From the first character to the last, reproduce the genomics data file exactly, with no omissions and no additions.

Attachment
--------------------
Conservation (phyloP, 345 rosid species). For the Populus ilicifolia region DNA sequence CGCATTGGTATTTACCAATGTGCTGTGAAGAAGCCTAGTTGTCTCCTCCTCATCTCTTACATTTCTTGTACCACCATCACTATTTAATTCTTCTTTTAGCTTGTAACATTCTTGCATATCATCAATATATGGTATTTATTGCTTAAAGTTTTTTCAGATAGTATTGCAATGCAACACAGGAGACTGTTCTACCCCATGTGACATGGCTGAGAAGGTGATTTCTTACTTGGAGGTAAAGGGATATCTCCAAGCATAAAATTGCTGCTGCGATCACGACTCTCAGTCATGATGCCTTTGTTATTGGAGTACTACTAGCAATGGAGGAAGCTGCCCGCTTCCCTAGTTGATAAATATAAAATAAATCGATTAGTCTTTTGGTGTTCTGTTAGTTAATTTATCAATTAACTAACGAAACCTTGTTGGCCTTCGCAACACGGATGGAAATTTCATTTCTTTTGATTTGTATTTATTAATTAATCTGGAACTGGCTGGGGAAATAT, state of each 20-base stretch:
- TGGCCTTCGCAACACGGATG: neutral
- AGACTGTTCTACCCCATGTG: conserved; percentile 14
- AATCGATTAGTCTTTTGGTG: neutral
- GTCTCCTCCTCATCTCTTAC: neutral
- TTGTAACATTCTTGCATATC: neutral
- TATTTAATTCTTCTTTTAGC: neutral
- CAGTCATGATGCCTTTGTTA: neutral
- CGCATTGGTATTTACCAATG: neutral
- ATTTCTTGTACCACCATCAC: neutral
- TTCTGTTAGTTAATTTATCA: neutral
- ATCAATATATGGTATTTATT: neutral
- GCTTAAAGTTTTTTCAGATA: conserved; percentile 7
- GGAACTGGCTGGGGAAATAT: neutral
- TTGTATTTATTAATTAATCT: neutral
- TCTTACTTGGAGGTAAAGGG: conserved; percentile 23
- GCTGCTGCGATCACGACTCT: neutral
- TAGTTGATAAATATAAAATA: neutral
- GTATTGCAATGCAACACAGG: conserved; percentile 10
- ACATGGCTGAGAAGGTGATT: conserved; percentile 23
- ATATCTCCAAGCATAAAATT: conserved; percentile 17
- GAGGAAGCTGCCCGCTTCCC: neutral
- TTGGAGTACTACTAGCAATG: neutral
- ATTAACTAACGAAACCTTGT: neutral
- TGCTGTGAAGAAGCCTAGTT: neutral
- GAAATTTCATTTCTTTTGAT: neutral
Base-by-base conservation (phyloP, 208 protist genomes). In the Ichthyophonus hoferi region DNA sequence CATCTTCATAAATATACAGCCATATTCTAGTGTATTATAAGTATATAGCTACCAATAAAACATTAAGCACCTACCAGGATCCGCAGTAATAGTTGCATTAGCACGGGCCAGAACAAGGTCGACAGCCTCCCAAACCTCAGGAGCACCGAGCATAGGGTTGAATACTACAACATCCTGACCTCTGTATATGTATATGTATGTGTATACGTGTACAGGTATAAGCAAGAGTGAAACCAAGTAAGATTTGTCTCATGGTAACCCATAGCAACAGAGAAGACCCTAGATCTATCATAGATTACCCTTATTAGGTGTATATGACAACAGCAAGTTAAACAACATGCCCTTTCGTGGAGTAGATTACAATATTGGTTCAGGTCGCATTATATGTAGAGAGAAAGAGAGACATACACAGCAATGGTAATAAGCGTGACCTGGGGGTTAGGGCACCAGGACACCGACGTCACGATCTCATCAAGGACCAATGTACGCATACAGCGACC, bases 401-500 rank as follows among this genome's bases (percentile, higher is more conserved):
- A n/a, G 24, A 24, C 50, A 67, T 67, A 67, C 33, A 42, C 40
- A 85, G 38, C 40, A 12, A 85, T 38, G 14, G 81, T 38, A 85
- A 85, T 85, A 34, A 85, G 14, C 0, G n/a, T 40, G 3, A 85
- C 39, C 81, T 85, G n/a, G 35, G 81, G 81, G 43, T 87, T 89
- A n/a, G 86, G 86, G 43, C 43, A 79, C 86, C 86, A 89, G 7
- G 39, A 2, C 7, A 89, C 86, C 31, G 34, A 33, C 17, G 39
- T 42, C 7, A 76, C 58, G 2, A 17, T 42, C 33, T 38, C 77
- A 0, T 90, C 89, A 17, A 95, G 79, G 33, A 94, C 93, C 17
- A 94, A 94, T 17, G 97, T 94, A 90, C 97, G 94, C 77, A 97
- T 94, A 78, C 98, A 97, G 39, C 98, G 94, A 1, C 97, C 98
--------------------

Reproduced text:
Conservation (phyloP, 345 rosid species). For the Populus ilicifolia region DNA sequence CGCATTGGTATTTACCAATGTGCTGTGAAGAAGCCTAGTTGTCTCCTCCTCATCTCTTACATTTCTTGTACCACCATCACTATTTAATTCTTCTTTTAGCTTGTAACATTCTTGCATATCATCAATATATGGTATTTATTGCTTAAAGTTTTTTCAGATAGTATTGCAATGCAACACAGGAGACTGTTCTACCCCATGTGACATGGCTGAGAAGGTGATTTCTTACTTGGAGGTAAAGGGATATCTCCAAGCATAAAATTGCTGCTGCGATCACGACTCTCAGTCATGATGCCTTTGTTATTGGAGTACTACTAGCAATGGAGGAAGCTGCCCGCTTCCCTAGTTGATAAATATAAAATAAATCGATTAGTCTTTTGGTGTTCTGTTAGTTAATTTATCAATTAACTAACGAAACCTTGTTGGCCTTCGCAACACGGATGGAAATTTCATTTCTTTTGATTTGTATTTATTAATTAATCTGGAACTGGCTGGGGAAATAT, state of each 20-base stretch:
- TGGCCTTCGCAACACGGATG: neutral
- AGACTGTTCTACCCCATGTG: conserved; percentile 14
- AATCGATTAGTCTTTTGGTG: neutral
- GTCTCCTCCTCATCTCTTAC: neutral
- TTGTAACATTCTTGCATATC: neutral
- TATTTAATTCTTCTTTTAGC: neutral
- CAGTCATGATGCCTTTGTTA: neutral
- CGCATTGGTATTTACCAATG: neutral
- ATTTCTTGTACCACCATCAC: neutral
- TTCTGTTAGTTAATTTATCA: neutral
- ATCAATATATGGTATTTATT: neutral
- GCTTAAAGTTTTTTCAGATA: conserved; percentile 7
- GGAACTGGCTGGGGAAATAT: neutral
- TTGTATTTATTAATTAATCT: neutral
- TCTTACTTGGAGGTAAAGGG: conserved; percentile 23
- GCTGCTGCGATCACGACTCT: neutral
- TAGTTGATAAATATAAAATA: neutral
- GTATTGCAATGCAACACAGG: conserved; percentile 10
- ACATGGCTGAGAAGGTGATT: conserved; percentile 23
- ATATCTCCAAGCATAAAATT: conserved; percentile 17
- GAGGAAGCTGCCCGCTTCCC: neutral
- TTGGAGTACTACTAGCAATG: neutral
- ATTAACTAACGAAACCTTGT: neutral
- TGCTGTGAAGAAGCCTAGTT: neutral
- GAAATTTCATTTCTTTTGAT: neutral
Base-by-base conservation (phyloP, 208 protist genomes). In the Ichthyophonus hoferi region DNA sequence CATCTTCATAAATATACAGCCATATTCTAGTGTATTATAAGTATATAGCTACCAATAAAACATTAAGCACCTACCAGGATCCGCAGTAATAGTTGCATTAGCACGGGCCAGAACAAGGTCGACAGCCTCCCAAACCTCAGGAGCACCGAGCATAGGGTTGAATACTACAACATCCTGACCTCTGTATATGTATATGTATGTGTATACGTGTACAGGTATAAGCAAGAGTGAAACCAAGTAAGATTTGTCTCATGGTAACCCATAGCAACAGAGAAGACCCTAGATCTATCATAGATTACCCTTATTAGGTGTATATGACAACAGCAAGTTAAACAACATGCCCTTTCGTGGAGTAGATTACAATATTGGTTCAGGTCGCATTATATGTAGAGAGAAAGAGAGACATACACAGCAATGGTAATAAGCGTGACCTGGGGGTTAGGGCACCAGGACACCGACGTCACGATCTCATCAAGGACCAATGTACGCATACAGCGACC, bases 401-500 rank as follows among this genome's bases (percentile, higher is more conserved):
- A n/a, G 24, A 24, C 50, A 67, T 67, A 67, C 33, A 42, C 40
- A 85, G 38, C 40, A 12, A 85, T 38, G 14, G 81, T 38, A 85
- A 85, T 85, A 34, A 85, G 14, C 0, G n/a, T 40, G 3, A 85
- C 39, C 81, T 85, G n/a, G 35, G 81, G 81, G 43, T 87, T 89
- A n/a, G 86, G 86, G 43, C 43, A 79, C 86, C 86, A 89, G 7
- G 39, A 2, C 7, A 89, C 86, C 31, G 34, A 33, C 17, G 39
- T 42, C 7, A 76, C 58, G 2, A 17, T 42, C 33, T 38, C 77
- A 0, T 90, C 89, A 17, A 95, G 79, G 33, A 94, C 93, C 17
- A 94, A 94, T 17, G 97, T 94, A 90, C 97, G 94, C 77, A 97
- T 94, A 78, C 98, A 97, G 39, C 98, G 94, A 1, C 97, C 98